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Role of interendothelial adhesion molecules in the control of vascular functions
|Published in||Vascular Pharmacology. 2002, vol. 39, no. 4-5, p. 239-246|
|Abstract||The function of endothelium is the lining of the vessel wall and the control of vascular permeability, homeostasis and leukocyte emigration from the blood into the surrounding tissue. Different adhesion molecules expressed in a coordinated and regulated way control this function. In this review, we discuss adhesion molecules involved in endothelial junctions and their involvement in leukocyte transendothelial migration. Passage of the leukocyte across the endothelium appears to require delocalization of certain vascular adhesion molecules whereas other molecules interact directly with leukocyte ligands. Understanding of the function of vascular adhesion molecules is further complicated as they transduce signals to the endothelium and interact with the cytoskeleton and adaptor proteins.|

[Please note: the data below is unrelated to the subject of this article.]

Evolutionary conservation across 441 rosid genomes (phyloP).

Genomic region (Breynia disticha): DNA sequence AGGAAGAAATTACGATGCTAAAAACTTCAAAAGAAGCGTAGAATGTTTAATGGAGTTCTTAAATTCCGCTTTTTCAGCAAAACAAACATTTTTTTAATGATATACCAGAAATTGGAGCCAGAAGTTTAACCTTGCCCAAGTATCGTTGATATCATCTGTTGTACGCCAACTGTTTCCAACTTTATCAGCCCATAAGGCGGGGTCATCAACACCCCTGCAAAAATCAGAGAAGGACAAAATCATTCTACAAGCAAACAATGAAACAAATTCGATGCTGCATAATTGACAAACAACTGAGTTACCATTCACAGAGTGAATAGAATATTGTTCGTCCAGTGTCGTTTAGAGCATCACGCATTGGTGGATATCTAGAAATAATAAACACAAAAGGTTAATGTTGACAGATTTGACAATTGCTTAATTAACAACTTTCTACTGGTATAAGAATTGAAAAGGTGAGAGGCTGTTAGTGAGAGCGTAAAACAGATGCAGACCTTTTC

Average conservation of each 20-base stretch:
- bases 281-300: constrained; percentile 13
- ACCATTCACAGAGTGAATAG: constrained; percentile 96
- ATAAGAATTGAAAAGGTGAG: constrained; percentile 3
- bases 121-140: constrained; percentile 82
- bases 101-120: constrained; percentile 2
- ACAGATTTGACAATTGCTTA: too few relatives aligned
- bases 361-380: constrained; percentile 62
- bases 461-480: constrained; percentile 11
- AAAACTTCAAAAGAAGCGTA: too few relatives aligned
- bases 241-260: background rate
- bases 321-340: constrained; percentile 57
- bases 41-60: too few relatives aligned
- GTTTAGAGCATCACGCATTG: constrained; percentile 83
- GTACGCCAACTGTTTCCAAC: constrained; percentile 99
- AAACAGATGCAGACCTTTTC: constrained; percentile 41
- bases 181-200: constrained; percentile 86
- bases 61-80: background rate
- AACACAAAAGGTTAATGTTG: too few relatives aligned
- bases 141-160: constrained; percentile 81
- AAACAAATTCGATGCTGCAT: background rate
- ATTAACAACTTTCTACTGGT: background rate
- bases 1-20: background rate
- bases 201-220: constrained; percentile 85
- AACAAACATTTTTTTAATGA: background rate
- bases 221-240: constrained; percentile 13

|Keywords||Animals — Cell Adhesion Molecules/ physiology — Cell Membrane Permeability/ physiology — Chemotaxis, Leukocyte/ physiology — Endothelium, Vascular/ physiology — Signal Transduction/physiology — Tight Junctions/ physiology|
|AURRAND-LIONS, Michel, JOHNSON-LEGER, Caroline, IMHOF, Beat. Role of interendothelial adhesion molecules in the control of vascular functions. In: Vascular Pharmacology, 2002, vol. 39, n° 4-5, p. 239-246. https://archive-ouverte.unige.ch/unige:11123|